Solitude – by John Barber

He had been on his own for some hours now.  She hadn’t turned up, she said she would, no text, no phone call, nothing.  He sat brooding.  What had happened?   Had she changed her mind, had an accident?  Something more important?

He felt bereft.  This had happened only too often.  Promises, promises.  In his job he had always kept appointments, never been late, but today no one seemed to care.  He spent far too much time alone.  It worried him – this solitude.  There was only so much he could do to occupy his mind.  He would get out if he could, go to clubs, try and meet people. Television was banal, he needed the stimulus of conversation.  It had been the same in the hospital, confined to a side room for hours and just a head round the door saying you OK, then disappearing.

What would he do now?  He couldn’t go out, the jigsaw was finished, the TV was rubbish, he had finished his book.  Thank god for the radio, but it didn’t talk back to you when you shouted at it. He needed conversation, he needed interaction. How much more of this solitude could he take?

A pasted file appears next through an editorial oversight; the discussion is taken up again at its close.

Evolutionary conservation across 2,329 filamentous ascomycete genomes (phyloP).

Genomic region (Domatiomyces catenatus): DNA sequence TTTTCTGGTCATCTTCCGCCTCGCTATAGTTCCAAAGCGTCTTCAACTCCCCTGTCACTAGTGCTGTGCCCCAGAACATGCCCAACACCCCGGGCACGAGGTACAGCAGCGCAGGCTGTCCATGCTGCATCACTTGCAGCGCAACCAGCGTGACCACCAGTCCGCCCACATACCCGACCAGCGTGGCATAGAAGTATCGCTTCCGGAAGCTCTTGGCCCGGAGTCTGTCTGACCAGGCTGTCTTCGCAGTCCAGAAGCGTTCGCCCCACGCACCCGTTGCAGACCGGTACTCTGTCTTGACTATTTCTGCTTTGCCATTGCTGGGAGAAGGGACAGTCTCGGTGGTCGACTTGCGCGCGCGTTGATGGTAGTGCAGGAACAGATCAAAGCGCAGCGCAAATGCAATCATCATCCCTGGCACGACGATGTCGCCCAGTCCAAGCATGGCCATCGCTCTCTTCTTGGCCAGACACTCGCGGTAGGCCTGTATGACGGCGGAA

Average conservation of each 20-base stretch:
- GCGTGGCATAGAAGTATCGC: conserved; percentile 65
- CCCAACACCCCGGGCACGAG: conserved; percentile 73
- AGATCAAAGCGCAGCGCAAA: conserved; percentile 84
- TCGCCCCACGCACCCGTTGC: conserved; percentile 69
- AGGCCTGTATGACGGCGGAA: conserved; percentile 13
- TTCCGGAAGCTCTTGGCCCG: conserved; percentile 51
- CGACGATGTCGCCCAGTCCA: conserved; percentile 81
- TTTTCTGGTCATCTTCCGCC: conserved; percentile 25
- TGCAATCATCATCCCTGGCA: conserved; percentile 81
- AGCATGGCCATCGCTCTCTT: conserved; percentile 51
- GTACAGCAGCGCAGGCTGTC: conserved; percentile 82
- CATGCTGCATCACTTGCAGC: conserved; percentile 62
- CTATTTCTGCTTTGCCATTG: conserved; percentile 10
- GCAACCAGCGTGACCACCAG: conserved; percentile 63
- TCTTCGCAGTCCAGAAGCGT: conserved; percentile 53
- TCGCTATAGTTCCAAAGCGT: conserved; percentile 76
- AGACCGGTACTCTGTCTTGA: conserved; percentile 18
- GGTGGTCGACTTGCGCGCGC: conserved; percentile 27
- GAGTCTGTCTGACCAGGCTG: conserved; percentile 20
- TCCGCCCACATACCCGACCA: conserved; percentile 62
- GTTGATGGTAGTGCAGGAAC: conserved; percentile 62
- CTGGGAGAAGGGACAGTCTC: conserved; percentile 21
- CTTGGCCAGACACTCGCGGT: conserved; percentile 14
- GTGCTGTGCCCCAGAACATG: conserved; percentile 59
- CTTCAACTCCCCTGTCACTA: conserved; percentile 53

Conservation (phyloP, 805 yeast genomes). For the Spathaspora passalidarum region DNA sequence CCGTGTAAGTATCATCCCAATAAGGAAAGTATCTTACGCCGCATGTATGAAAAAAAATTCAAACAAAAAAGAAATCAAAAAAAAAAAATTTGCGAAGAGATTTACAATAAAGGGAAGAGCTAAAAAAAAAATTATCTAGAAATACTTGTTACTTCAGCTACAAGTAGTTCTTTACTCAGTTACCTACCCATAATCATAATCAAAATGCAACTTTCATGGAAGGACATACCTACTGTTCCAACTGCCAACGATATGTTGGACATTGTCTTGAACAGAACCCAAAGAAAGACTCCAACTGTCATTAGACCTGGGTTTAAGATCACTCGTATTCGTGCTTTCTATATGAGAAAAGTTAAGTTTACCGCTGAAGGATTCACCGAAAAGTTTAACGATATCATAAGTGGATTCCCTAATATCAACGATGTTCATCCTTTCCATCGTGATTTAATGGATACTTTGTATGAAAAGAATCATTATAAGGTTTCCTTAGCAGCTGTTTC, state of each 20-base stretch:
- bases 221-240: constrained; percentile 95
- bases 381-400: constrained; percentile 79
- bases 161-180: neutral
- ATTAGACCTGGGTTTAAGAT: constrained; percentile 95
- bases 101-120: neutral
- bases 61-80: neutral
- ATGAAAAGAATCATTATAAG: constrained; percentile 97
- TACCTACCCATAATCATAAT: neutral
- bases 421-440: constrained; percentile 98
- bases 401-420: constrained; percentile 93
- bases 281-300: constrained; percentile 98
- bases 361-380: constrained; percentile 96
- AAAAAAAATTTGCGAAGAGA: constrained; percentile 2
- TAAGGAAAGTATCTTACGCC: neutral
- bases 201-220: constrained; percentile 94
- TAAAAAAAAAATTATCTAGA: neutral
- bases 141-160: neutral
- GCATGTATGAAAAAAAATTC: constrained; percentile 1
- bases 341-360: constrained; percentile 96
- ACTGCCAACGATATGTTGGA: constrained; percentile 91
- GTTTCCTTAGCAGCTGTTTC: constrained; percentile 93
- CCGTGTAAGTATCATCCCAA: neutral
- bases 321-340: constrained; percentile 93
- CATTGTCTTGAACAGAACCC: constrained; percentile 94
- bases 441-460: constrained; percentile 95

The tears came as they often did.  He lay on the bed thinking, listening for the doorbell, hoping, but nothing.  Another hour passed.  The large bottle of paracetamol looking inviting.  It would put a stop to this loneliness, this solitude.  It had become so much worse as he had got older and his hearing deteriorated.  He felt more isolated.  Even nature that seemed to speak to him once was almost too quiet to be heard.  He was alone and he knew he always would be.  He shuddered at the thought, as he did many times each day.   No children, no wife no family.  He felt the world had rejected him.  

Perhaps this would give him the freedom he sought.  He reached for the bottle.  She stood on the doorstep panting perspiring, she was late.  He’d understand.  Her last patient had passed out, she could hardly leave him, could she?  As she entered the house with the pass key he downed the last tablet from the bottle.


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